Why didn’t the Romans build castles?

Why didn't the Romans build castles - they built others. These were grandiose buildings that contemporaries are unlikely to be able to replicate so well. Почему римляне не строили замки Зами римской империи

Maybe you’ve wondered why the Romans didn’t build castles. Now let’s explain this topic. It is now believed that the English word Castle comes from the Latin word Castrum, meaning fortified place.

There is a certain period in European history when rich people decided that palaces should be fortified, and fortresses could become palaces. As a rule, this is the time period from the 10th to the 13th centuries AD – the period of the High Middle Ages.

What were these castles like?

One of the most primitive types of castle was the so-called Motte-and-bailey. It was a courtyard surrounded by a palisade, next to which on a hill stood a donjon – the main tower. In the 11th century this was the most common type of castle. The fortress wall of such a castle was high enough so that it would not be taken right away. The wall could have towers for cross-firing. As a rule, a small cavalry garrison could be placed behind the walls.

The residential part of the castle consisted of apartments and the same dungeon inside or outside the main walls. Sometimes the residential part was additionally fortified. However, much earlier than this, in ancient times, wealthy people kept palaces and fortresses away from large crowds of people. Rich Romans preferred to live in palaces or villas of various kinds. While the state was responsible for the construction of fortresses in dangerous territories.

During the Roman Empire, local nobles did not have to fear attacks. Almost all of them lived either near the city or near the fort. And most importantly, there was a guarantee of peace throughout the Roman Empire. Citizens holding high positions could spend their entire lives in a luxurious villa with vineyards and never see barbarians. For most Romans living in the empire, the front line was thousands of kilometers away – on the Rhine, Danube and near modern Syria. In pre-crisis times, most Roman cities did not even have walls, because they were not needed.

Why didn’t the Romans build castles – they built others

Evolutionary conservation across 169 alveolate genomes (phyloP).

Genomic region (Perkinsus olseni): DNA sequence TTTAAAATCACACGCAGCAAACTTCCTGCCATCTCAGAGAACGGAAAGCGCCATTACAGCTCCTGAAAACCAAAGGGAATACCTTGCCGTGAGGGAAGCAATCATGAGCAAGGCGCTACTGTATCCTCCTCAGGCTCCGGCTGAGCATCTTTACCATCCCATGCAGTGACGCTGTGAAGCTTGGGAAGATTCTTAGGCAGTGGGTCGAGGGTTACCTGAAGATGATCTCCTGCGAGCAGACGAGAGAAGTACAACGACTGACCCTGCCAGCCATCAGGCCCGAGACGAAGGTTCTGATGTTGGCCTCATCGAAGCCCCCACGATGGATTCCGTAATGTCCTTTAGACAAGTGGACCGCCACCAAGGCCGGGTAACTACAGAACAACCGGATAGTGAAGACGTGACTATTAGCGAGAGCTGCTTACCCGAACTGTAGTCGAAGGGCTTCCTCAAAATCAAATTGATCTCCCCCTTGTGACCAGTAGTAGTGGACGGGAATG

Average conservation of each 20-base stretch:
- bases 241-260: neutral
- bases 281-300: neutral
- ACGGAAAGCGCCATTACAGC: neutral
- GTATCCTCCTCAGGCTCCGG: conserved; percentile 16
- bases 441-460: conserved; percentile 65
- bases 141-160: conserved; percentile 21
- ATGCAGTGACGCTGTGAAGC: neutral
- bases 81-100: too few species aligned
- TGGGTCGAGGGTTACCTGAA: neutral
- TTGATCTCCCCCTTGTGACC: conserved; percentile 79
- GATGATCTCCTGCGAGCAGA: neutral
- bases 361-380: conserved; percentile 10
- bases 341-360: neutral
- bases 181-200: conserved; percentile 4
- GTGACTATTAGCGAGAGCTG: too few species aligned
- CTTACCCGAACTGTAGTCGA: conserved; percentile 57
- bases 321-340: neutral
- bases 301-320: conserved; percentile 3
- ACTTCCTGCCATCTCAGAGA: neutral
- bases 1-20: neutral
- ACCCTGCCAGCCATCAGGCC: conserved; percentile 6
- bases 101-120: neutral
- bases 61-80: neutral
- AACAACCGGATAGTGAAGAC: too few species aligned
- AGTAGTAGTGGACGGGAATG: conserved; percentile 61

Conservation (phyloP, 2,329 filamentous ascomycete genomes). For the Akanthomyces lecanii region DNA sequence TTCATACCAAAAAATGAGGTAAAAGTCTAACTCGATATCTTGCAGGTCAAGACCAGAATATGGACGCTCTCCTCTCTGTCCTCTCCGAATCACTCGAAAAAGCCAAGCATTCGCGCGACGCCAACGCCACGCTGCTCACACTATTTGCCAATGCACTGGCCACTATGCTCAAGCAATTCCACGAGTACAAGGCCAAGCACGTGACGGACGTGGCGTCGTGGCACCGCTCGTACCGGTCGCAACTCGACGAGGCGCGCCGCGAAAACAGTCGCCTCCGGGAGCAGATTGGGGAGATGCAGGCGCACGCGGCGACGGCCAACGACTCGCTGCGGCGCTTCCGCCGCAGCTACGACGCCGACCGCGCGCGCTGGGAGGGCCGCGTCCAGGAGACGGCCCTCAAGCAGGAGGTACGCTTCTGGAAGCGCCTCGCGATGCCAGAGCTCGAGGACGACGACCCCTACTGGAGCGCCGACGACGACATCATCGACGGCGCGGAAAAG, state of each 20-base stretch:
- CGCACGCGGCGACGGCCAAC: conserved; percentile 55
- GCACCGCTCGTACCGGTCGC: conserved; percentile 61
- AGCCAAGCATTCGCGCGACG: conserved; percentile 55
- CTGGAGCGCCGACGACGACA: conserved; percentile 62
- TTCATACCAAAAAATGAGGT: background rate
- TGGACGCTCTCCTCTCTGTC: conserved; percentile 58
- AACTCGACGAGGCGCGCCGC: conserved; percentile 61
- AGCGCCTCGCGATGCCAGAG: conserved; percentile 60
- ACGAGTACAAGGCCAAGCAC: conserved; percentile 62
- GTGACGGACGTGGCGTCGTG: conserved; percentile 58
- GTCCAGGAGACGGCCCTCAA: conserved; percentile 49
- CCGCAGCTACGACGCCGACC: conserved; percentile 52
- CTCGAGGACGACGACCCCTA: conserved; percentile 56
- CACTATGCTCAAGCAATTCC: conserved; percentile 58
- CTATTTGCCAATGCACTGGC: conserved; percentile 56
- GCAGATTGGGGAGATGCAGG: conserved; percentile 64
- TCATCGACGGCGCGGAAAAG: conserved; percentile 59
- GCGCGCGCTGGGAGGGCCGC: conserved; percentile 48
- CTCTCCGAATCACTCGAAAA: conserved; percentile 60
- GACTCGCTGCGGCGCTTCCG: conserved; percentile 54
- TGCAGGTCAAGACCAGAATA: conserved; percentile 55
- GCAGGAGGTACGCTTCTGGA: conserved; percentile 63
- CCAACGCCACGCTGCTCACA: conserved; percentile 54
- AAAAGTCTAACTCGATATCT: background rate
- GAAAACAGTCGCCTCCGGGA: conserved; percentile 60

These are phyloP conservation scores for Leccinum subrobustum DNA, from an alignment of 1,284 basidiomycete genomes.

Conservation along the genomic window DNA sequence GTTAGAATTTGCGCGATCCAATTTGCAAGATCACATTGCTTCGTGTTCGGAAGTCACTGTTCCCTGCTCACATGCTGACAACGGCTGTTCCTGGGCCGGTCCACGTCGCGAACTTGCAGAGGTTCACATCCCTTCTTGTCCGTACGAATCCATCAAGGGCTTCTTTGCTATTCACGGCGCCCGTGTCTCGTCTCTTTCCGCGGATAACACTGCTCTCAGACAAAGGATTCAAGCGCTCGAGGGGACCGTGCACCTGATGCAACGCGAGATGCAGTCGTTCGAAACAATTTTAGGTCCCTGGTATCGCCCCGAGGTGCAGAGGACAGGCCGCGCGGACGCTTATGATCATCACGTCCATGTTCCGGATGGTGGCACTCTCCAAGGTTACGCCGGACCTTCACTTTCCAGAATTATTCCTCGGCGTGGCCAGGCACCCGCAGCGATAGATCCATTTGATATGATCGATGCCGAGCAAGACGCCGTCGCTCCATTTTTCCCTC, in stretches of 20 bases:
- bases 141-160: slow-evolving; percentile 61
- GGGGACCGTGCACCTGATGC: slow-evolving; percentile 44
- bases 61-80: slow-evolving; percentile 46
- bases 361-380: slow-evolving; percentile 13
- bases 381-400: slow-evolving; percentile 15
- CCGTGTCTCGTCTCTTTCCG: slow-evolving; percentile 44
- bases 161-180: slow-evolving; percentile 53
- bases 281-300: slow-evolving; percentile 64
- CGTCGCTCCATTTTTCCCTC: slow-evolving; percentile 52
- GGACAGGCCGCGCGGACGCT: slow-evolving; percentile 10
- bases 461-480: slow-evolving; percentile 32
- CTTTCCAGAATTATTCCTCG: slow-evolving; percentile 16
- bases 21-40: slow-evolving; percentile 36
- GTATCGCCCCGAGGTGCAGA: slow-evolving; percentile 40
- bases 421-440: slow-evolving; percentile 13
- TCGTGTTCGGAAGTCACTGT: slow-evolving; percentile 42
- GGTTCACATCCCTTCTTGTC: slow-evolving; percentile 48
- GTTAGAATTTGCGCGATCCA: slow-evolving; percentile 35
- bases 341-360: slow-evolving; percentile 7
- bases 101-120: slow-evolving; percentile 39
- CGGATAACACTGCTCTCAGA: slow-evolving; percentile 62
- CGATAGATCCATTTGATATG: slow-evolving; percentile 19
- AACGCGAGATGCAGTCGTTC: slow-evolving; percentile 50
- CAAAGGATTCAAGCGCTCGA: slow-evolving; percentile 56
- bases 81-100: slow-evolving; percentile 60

Where military clashes took place, the Romans erected fortresses, relatively primitive from the point of view of defensive architecture. Republican and early Imperial era forts were similar to large fortified army camps and were designed to protect and house large infantry units. Infantry was the backbone of all Roman armies until the fall of the empire in the fifth century. Such camps fit perfectly into the concept of the Roman troops. This is how conquests were carried out and maintained. In later eras, the focus was on controlling and protecting border areas. For this purpose, garrisons consisting of infantry and small cavalry were suitable. As Late Antiquity approached, the interior of the Roman Empire became increasingly dangerous compared to the period of the Principate, which lasted until the end of the third century AD. The Romans developed a whole system of fortifications to resist the increasing frequency of invasions. Camps were turned into defensive structures, and walls were built to protect previously safe cities.

It is interesting to note that typical Roman fortresses with a square layout, located on level ground, look like castles, which would not appear in medieval Europe until a thousand years later – in the 14th and 15th centuries.

Гамзиград-Ромулиана римская крепость
Gamzigrad-Romuliana, Roman fortress of the 3rd-4th century AD. e. (reconstruction of appearance)

The picture shows Hamzigrad-Romuliana – a Roman fortress that was built between the end of the 3rd and the beginning of the fourth century AD. It certainly looks like a very large castle from the High or Late Middle Ages, with defensive structures and a residential interior.

We are currently starting a project to build the medieval castle Castle.men (Minsk region). If you would like to participate in the construction and development of the castle, please contact us:

We in Telegram
Реконструкция-дворца-Диоклетиана римская крепость
Diocletian’s Palace, Roman fortress, early 4th century AD. e. (reconstruction of appearance)